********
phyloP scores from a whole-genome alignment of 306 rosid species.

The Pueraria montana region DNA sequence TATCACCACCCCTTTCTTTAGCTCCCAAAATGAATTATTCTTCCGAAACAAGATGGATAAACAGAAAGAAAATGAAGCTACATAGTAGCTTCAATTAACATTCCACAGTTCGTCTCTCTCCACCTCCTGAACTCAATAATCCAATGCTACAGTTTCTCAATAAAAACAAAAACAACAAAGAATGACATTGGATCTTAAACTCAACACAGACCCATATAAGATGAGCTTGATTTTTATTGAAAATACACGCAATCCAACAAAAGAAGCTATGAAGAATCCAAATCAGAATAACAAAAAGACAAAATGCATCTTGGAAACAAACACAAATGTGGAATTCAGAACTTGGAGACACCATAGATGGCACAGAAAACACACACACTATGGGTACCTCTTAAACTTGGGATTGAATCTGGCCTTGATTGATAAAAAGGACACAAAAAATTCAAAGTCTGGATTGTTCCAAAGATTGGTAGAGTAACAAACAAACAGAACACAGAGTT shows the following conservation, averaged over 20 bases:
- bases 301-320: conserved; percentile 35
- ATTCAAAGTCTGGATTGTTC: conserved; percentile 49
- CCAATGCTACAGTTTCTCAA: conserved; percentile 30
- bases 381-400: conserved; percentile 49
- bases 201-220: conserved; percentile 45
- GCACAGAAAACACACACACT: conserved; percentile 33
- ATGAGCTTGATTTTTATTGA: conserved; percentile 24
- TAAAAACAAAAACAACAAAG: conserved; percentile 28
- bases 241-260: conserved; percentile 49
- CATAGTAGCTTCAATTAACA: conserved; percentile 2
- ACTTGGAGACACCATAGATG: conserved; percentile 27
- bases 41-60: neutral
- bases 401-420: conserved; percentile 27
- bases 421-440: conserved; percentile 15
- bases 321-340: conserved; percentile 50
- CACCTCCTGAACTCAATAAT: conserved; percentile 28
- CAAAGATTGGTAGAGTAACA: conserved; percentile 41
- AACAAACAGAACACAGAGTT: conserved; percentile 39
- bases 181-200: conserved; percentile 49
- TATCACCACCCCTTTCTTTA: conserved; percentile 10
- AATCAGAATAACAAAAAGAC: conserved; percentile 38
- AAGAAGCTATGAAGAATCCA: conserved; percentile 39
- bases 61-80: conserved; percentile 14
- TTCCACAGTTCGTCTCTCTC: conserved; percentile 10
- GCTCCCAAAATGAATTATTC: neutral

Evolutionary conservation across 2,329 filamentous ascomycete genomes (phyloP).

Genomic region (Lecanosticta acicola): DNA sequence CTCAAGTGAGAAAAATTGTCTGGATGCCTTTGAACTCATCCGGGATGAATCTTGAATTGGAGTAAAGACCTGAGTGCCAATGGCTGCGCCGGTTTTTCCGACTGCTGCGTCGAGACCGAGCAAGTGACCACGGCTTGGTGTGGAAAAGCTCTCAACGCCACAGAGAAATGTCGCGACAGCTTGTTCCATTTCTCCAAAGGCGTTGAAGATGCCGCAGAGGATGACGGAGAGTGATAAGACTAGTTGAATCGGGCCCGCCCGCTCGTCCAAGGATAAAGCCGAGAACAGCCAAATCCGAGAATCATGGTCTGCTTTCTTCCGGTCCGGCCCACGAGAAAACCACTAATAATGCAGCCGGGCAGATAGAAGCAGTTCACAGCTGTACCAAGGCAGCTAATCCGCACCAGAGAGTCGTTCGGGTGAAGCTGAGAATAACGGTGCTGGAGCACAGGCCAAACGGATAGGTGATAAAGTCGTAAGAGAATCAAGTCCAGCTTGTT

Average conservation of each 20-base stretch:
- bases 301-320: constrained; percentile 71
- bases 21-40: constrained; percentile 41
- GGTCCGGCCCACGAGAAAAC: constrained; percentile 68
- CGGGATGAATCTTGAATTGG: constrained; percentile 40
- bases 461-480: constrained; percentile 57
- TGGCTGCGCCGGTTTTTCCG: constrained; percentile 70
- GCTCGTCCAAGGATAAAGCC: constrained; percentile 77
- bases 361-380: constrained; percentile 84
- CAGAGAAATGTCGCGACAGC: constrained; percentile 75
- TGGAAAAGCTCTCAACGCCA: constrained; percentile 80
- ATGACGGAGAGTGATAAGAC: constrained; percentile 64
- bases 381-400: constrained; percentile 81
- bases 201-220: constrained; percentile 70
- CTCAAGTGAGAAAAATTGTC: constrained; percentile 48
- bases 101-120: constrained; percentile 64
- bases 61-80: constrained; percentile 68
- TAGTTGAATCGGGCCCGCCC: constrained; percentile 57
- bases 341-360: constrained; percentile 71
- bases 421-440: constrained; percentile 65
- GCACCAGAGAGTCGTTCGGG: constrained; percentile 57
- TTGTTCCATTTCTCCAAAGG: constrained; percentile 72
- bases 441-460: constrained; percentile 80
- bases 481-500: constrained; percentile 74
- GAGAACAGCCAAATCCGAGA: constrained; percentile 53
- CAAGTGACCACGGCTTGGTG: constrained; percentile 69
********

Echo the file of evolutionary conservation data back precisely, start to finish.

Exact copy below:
phyloP scores from a whole-genome alignment of 306 rosid species.

The Pueraria montana region DNA sequence TATCACCACCCCTTTCTTTAGCTCCCAAAATGAATTATTCTTCCGAAACAAGATGGATAAACAGAAAGAAAATGAAGCTACATAGTAGCTTCAATTAACATTCCACAGTTCGTCTCTCTCCACCTCCTGAACTCAATAATCCAATGCTACAGTTTCTCAATAAAAACAAAAACAACAAAGAATGACATTGGATCTTAAACTCAACACAGACCCATATAAGATGAGCTTGATTTTTATTGAAAATACACGCAATCCAACAAAAGAAGCTATGAAGAATCCAAATCAGAATAACAAAAAGACAAAATGCATCTTGGAAACAAACACAAATGTGGAATTCAGAACTTGGAGACACCATAGATGGCACAGAAAACACACACACTATGGGTACCTCTTAAACTTGGGATTGAATCTGGCCTTGATTGATAAAAAGGACACAAAAAATTCAAAGTCTGGATTGTTCCAAAGATTGGTAGAGTAACAAACAAACAGAACACAGAGTT shows the following conservation, averaged over 20 bases:
- bases 301-320: conserved; percentile 35
- ATTCAAAGTCTGGATTGTTC: conserved; percentile 49
- CCAATGCTACAGTTTCTCAA: conserved; percentile 30
- bases 381-400: conserved; percentile 49
- bases 201-220: conserved; percentile 45
- GCACAGAAAACACACACACT: conserved; percentile 33
- ATGAGCTTGATTTTTATTGA: conserved; percentile 24
- TAAAAACAAAAACAACAAAG: conserved; percentile 28
- bases 241-260: conserved; percentile 49
- CATAGTAGCTTCAATTAACA: conserved; percentile 2
- ACTTGGAGACACCATAGATG: conserved; percentile 27
- bases 41-60: neutral
- bases 401-420: conserved; percentile 27
- bases 421-440: conserved; percentile 15
- bases 321-340: conserved; percentile 50
- CACCTCCTGAACTCAATAAT: conserved; percentile 28
- CAAAGATTGGTAGAGTAACA: conserved; percentile 41
- AACAAACAGAACACAGAGTT: conserved; percentile 39
- bases 181-200: conserved; percentile 49
- TATCACCACCCCTTTCTTTA: conserved; percentile 10
- AATCAGAATAACAAAAAGAC: conserved; percentile 38
- AAGAAGCTATGAAGAATCCA: conserved; percentile 39
- bases 61-80: conserved; percentile 14
- TTCCACAGTTCGTCTCTCTC: conserved; percentile 10
- GCTCCCAAAATGAATTATTC: neutral

Evolutionary conservation across 2,329 filamentous ascomycete genomes (phyloP).

Genomic region (Lecanosticta acicola): DNA sequence CTCAAGTGAGAAAAATTGTCTGGATGCCTTTGAACTCATCCGGGATGAATCTTGAATTGGAGTAAAGACCTGAGTGCCAATGGCTGCGCCGGTTTTTCCGACTGCTGCGTCGAGACCGAGCAAGTGACCACGGCTTGGTGTGGAAAAGCTCTCAACGCCACAGAGAAATGTCGCGACAGCTTGTTCCATTTCTCCAAAGGCGTTGAAGATGCCGCAGAGGATGACGGAGAGTGATAAGACTAGTTGAATCGGGCCCGCCCGCTCGTCCAAGGATAAAGCCGAGAACAGCCAAATCCGAGAATCATGGTCTGCTTTCTTCCGGTCCGGCCCACGAGAAAACCACTAATAATGCAGCCGGGCAGATAGAAGCAGTTCACAGCTGTACCAAGGCAGCTAATCCGCACCAGAGAGTCGTTCGGGTGAAGCTGAGAATAACGGTGCTGGAGCACAGGCCAAACGGATAGGTGATAAAGTCGTAAGAGAATCAAGTCCAGCTTGTT

Average conservation of each 20-base stretch:
- bases 301-320: constrained; percentile 71
- bases 21-40: constrained; percentile 41
- GGTCCGGCCCACGAGAAAAC: constrained; percentile 68
- CGGGATGAATCTTGAATTGG: constrained; percentile 40
- bases 461-480: constrained; percentile 57
- TGGCTGCGCCGGTTTTTCCG: constrained; percentile 70
- GCTCGTCCAAGGATAAAGCC: constrained; percentile 77
- bases 361-380: constrained; percentile 84
- CAGAGAAATGTCGCGACAGC: constrained; percentile 75
- TGGAAAAGCTCTCAACGCCA: constrained; percentile 80
- ATGACGGAGAGTGATAAGAC: constrained; percentile 64
- bases 381-400: constrained; percentile 81
- bases 201-220: constrained; percentile 70
- CTCAAGTGAGAAAAATTGTC: constrained; percentile 48
- bases 101-120: constrained; percentile 64
- bases 61-80: constrained; percentile 68
- TAGTTGAATCGGGCCCGCCC: constrained; percentile 57
- bases 341-360: constrained; percentile 71
- bases 421-440: constrained; percentile 65
- GCACCAGAGAGTCGTTCGGG: constrained; percentile 57
- TTGTTCCATTTCTCCAAAGG: constrained; percentile 72
- bases 441-460: constrained; percentile 80
- bases 481-500: constrained; percentile 74
- GAGAACAGCCAAATCCGAGA: constrained; percentile 53
- CAAGTGACCACGGCTTGGTG: constrained; percentile 69